Overwhelmed and Ready to Burst
Feeling stressed and overwhelmed happens to the best of us. Whether you’re an adult, teenager or child, feeling overwhelmed happens. Although everyone’s scenarios vary, it can result in similar feelings and reactions.
Scenario 1: You’ve got a pile of dirty dishes in the sink, the baby continues to cry, your older child desperately needs help with a perplexing math question, and you have lunch about to burn on the stove. It can go easily from one to ten on a scale of feeling overwhelmed. As parents, we can juggle a lot on our plates to try to make ends meet each day.
Scenario 2: You’re eight years old. You are learning this new concept called multiplication, which basically is a foreign language to you, but you have to master your first timed quiz on it by the end of the week. Your younger sibling wails in the background for not being able to climb on the couch, ruining your focus. And your mom is standing behind you, upset that she has tripped over your toys.
Scenario 3: You work for a fast-paced business. The pressure from your boss about the upcoming deadline is weighing on you heavily. But your kids are counting on you to make it to their major soccer game this weekend. You’re not sure what to prepare for dinner tonight.
Handling the overwhelming feelings
When there is so much going on and emotions run high, it is natural to feel overwhelmed. It stacks up like bricks until we get to a point of imploding or exploding. The question is what to do when you’re overwhelmed.
How does one release the overwhelming feeling of stress, powerlessness, or uncertainty?
When all of the emotions and tasks seem to be piling up, adding to the stress creeping up your overwhelm-meter, just stop yourself for a moment. If you’re taking on too much or if there is so much going on, I will stop for a moment. Continuing to push your agenda while everything is adding up at the same time will only perpetuate the stress.
After you’ve stopped what you’re doing, take a deep, slow breath. When you’re at a breaking point, whether you’re a child or an adult, breathe in and breathe out until you feel yourself relax. Science shows that deep breaths help to calm the brain. There are connections between the neurons, breathing, and one’s emotional state.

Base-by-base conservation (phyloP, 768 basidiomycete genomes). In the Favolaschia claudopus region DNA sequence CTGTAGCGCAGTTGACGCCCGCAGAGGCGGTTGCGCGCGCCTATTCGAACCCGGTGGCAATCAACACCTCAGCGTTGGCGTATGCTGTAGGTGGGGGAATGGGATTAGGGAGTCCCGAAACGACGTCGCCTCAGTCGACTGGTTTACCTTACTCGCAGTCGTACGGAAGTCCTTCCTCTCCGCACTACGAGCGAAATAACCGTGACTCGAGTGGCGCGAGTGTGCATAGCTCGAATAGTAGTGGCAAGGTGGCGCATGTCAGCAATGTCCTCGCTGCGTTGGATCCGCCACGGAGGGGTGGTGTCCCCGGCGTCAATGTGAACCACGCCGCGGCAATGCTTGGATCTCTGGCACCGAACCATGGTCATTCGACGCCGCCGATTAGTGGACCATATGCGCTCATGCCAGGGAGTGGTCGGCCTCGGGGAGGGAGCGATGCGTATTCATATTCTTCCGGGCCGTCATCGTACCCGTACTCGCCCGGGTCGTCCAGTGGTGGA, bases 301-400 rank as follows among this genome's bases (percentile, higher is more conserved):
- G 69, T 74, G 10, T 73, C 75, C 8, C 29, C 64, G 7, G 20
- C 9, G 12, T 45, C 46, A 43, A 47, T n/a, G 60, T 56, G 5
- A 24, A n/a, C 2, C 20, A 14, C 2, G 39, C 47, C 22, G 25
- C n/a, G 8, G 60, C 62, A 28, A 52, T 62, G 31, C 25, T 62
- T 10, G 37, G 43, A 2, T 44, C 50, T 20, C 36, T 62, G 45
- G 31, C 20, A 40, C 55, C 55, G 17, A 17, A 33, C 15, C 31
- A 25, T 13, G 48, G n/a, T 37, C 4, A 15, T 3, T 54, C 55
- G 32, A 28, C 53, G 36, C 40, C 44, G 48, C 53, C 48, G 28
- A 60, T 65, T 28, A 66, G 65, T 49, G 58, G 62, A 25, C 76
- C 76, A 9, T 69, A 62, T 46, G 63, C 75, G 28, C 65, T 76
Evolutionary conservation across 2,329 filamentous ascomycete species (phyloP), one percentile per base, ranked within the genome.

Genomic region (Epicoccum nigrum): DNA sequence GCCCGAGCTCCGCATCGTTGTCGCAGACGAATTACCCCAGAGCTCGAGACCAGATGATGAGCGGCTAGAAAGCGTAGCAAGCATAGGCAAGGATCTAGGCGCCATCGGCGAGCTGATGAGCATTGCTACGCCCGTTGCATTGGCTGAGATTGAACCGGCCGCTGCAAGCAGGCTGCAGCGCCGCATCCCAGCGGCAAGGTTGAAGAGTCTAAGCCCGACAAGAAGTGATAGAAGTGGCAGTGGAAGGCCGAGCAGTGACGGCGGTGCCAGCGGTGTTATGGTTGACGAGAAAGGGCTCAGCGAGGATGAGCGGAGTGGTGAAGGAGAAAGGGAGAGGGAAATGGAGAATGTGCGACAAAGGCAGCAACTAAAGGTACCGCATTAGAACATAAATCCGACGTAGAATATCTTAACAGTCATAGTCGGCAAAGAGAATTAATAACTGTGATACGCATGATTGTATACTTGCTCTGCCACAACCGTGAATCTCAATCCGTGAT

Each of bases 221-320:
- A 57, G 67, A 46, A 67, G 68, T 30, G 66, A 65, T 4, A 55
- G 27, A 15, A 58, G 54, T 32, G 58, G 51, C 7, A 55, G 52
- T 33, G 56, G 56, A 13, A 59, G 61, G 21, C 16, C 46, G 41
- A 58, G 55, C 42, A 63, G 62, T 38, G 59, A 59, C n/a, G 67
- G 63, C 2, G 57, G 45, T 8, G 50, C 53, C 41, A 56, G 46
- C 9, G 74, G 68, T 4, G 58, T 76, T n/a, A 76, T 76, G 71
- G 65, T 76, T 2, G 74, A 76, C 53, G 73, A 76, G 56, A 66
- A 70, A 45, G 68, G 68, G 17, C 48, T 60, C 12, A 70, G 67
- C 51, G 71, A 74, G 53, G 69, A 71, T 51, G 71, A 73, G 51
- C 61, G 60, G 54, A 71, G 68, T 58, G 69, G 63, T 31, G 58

3. Find a solution or solutions to the situation
Finding solutions to your chaotic state is less challenging once you’re calm, which is why finding a solution or solutions comes after you’ve taken deep breaths to relax your emotional state. The specifics of the solution varies for each person, depending on what it is exactly that is overwhelming you. So it is a matter of reflection:
- What are the sources of my stress?
- What makes me feel overwhelmed?
- What would make the situation easier? less stressful?
- Can I ask for help?
Visual Reminder of the Steps
It is a major challenge to remember what to do especially when you’re in the midst of feeling overwhelmed. I’m the type of person who needs a visual reminder to help me remember and to feel more grounded. My children and I love baking and desserts, so we created this poster with the acronym: PIES. Although the concept of “pies” may seem silly at the thought of this serious topic, it has become our family’s code word for whenever we catch someone feeling overwhelmed. PIES stands for:
Just as described in the steps above, when you’re feeling overwhelmed, stop what you’re doing (pause). Take deep breaths (inhale and exhale), and find solutions to alleviate your stress.
If this visual reminder looks like something that can be helpful to you, feel free to click on the image below to download a pdf poster for yourself or your family.
Although this is not a “cure” for feeling overwhelmed because we will probably all inevitably feel overwhelmed in our lives. It is a helpful visual tool to at least remind us one type of strategy for what to do when you’re feeling overwhelmed.